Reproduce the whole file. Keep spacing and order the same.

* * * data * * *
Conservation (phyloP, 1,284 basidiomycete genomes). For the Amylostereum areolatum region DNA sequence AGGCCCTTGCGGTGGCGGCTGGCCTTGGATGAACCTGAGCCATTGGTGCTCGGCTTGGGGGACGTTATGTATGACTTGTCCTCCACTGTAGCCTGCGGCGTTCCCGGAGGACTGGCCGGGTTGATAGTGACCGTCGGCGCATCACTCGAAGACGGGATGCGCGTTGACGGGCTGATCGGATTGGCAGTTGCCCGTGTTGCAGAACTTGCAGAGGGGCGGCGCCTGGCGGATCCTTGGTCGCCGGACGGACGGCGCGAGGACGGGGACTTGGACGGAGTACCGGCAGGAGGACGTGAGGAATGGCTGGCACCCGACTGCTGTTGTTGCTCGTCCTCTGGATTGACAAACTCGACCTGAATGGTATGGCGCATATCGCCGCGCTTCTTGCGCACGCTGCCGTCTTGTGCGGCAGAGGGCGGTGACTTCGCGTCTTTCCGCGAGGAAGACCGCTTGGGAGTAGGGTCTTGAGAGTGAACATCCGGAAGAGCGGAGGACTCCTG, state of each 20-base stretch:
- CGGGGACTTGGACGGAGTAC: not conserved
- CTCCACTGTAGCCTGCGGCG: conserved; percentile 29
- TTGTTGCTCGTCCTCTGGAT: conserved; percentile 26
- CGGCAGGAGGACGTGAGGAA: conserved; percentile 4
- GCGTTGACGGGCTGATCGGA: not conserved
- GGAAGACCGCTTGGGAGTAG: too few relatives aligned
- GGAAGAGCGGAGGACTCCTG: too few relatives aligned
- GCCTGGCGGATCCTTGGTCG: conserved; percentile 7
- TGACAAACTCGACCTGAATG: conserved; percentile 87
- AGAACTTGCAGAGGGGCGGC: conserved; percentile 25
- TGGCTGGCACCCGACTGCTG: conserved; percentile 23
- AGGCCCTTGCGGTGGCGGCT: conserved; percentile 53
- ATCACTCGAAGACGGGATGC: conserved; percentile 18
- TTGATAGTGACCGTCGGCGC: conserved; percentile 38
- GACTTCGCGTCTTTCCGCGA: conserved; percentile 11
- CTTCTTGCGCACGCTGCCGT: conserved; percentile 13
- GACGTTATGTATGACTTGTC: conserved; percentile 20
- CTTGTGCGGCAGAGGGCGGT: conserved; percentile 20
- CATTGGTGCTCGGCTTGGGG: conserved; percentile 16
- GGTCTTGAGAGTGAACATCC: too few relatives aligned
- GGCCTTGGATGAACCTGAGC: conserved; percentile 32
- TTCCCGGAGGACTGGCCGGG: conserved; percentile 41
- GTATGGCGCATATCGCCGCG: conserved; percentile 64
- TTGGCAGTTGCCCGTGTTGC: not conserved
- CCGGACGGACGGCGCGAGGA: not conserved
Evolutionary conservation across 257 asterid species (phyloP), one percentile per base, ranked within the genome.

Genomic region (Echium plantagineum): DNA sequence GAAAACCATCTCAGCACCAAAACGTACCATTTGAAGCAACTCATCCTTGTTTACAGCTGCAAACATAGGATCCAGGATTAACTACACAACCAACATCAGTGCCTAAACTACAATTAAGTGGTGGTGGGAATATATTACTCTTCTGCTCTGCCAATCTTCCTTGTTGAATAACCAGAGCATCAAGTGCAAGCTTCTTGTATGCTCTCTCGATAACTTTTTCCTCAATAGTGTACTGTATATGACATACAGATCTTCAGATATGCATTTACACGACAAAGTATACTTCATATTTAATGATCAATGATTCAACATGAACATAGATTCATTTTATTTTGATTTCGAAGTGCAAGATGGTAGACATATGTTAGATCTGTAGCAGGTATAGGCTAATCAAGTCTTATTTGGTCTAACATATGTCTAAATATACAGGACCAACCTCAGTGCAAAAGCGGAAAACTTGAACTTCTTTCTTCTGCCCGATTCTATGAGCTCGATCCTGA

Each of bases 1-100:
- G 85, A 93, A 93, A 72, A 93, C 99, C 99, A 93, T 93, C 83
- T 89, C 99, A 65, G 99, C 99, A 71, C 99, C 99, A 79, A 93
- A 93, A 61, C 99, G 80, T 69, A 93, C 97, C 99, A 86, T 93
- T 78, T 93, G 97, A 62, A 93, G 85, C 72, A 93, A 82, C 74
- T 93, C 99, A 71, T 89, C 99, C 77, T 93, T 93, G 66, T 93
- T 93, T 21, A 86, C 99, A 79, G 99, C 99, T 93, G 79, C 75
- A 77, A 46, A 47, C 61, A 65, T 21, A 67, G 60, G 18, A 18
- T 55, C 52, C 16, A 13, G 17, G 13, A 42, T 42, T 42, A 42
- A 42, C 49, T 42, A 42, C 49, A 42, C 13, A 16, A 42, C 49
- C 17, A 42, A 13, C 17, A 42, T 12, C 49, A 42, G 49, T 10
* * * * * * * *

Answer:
Conservation (phyloP, 1,284 basidiomycete genomes). For the Amylostereum areolatum region DNA sequence AGGCCCTTGCGGTGGCGGCTGGCCTTGGATGAACCTGAGCCATTGGTGCTCGGCTTGGGGGACGTTATGTATGACTTGTCCTCCACTGTAGCCTGCGGCGTTCCCGGAGGACTGGCCGGGTTGATAGTGACCGTCGGCGCATCACTCGAAGACGGGATGCGCGTTGACGGGCTGATCGGATTGGCAGTTGCCCGTGTTGCAGAACTTGCAGAGGGGCGGCGCCTGGCGGATCCTTGGTCGCCGGACGGACGGCGCGAGGACGGGGACTTGGACGGAGTACCGGCAGGAGGACGTGAGGAATGGCTGGCACCCGACTGCTGTTGTTGCTCGTCCTCTGGATTGACAAACTCGACCTGAATGGTATGGCGCATATCGCCGCGCTTCTTGCGCACGCTGCCGTCTTGTGCGGCAGAGGGCGGTGACTTCGCGTCTTTCCGCGAGGAAGACCGCTTGGGAGTAGGGTCTTGAGAGTGAACATCCGGAAGAGCGGAGGACTCCTG, state of each 20-base stretch:
- CGGGGACTTGGACGGAGTAC: not conserved
- CTCCACTGTAGCCTGCGGCG: conserved; percentile 29
- TTGTTGCTCGTCCTCTGGAT: conserved; percentile 26
- CGGCAGGAGGACGTGAGGAA: conserved; percentile 4
- GCGTTGACGGGCTGATCGGA: not conserved
- GGAAGACCGCTTGGGAGTAG: too few relatives aligned
- GGAAGAGCGGAGGACTCCTG: too few relatives aligned
- GCCTGGCGGATCCTTGGTCG: conserved; percentile 7
- TGACAAACTCGACCTGAATG: conserved; percentile 87
- AGAACTTGCAGAGGGGCGGC: conserved; percentile 25
- TGGCTGGCACCCGACTGCTG: conserved; percentile 23
- AGGCCCTTGCGGTGGCGGCT: conserved; percentile 53
- ATCACTCGAAGACGGGATGC: conserved; percentile 18
- TTGATAGTGACCGTCGGCGC: conserved; percentile 38
- GACTTCGCGTCTTTCCGCGA: conserved; percentile 11
- CTTCTTGCGCACGCTGCCGT: conserved; percentile 13
- GACGTTATGTATGACTTGTC: conserved; percentile 20
- CTTGTGCGGCAGAGGGCGGT: conserved; percentile 20
- CATTGGTGCTCGGCTTGGGG: conserved; percentile 16
- GGTCTTGAGAGTGAACATCC: too few relatives aligned
- GGCCTTGGATGAACCTGAGC: conserved; percentile 32
- TTCCCGGAGGACTGGCCGGG: conserved; percentile 41
- GTATGGCGCATATCGCCGCG: conserved; percentile 64
- TTGGCAGTTGCCCGTGTTGC: not conserved
- CCGGACGGACGGCGCGAGGA: not conserved
Evolutionary conservation across 257 asterid species (phyloP), one percentile per base, ranked within the genome.

Genomic region (Echium plantagineum): DNA sequence GAAAACCATCTCAGCACCAAAACGTACCATTTGAAGCAACTCATCCTTGTTTACAGCTGCAAACATAGGATCCAGGATTAACTACACAACCAACATCAGTGCCTAAACTACAATTAAGTGGTGGTGGGAATATATTACTCTTCTGCTCTGCCAATCTTCCTTGTTGAATAACCAGAGCATCAAGTGCAAGCTTCTTGTATGCTCTCTCGATAACTTTTTCCTCAATAGTGTACTGTATATGACATACAGATCTTCAGATATGCATTTACACGACAAAGTATACTTCATATTTAATGATCAATGATTCAACATGAACATAGATTCATTTTATTTTGATTTCGAAGTGCAAGATGGTAGACATATGTTAGATCTGTAGCAGGTATAGGCTAATCAAGTCTTATTTGGTCTAACATATGTCTAAATATACAGGACCAACCTCAGTGCAAAAGCGGAAAACTTGAACTTCTTTCTTCTGCCCGATTCTATGAGCTCGATCCTGA

Each of bases 1-100:
- G 85, A 93, A 93, A 72, A 93, C 99, C 99, A 93, T 93, C 83
- T 89, C 99, A 65, G 99, C 99, A 71, C 99, C 99, A 79, A 93
- A 93, A 61, C 99, G 80, T 69, A 93, C 97, C 99, A 86, T 93
- T 78, T 93, G 97, A 62, A 93, G 85, C 72, A 93, A 82, C 74
- T 93, C 99, A 71, T 89, C 99, C 77, T 93, T 93, G 66, T 93
- T 93, T 21, A 86, C 99, A 79, G 99, C 99, T 93, G 79, C 75
- A 77, A 46, A 47, C 61, A 65, T 21, A 67, G 60, G 18, A 18
- T 55, C 52, C 16, A 13, G 17, G 13, A 42, T 42, T 42, A 42
- A 42, C 49, T 42, A 42, C 49, A 42, C 13, A 16, A 42, C 49
- C 17, A 42, A 13, C 17, A 42, T 12, C 49, A 42, G 49, T 10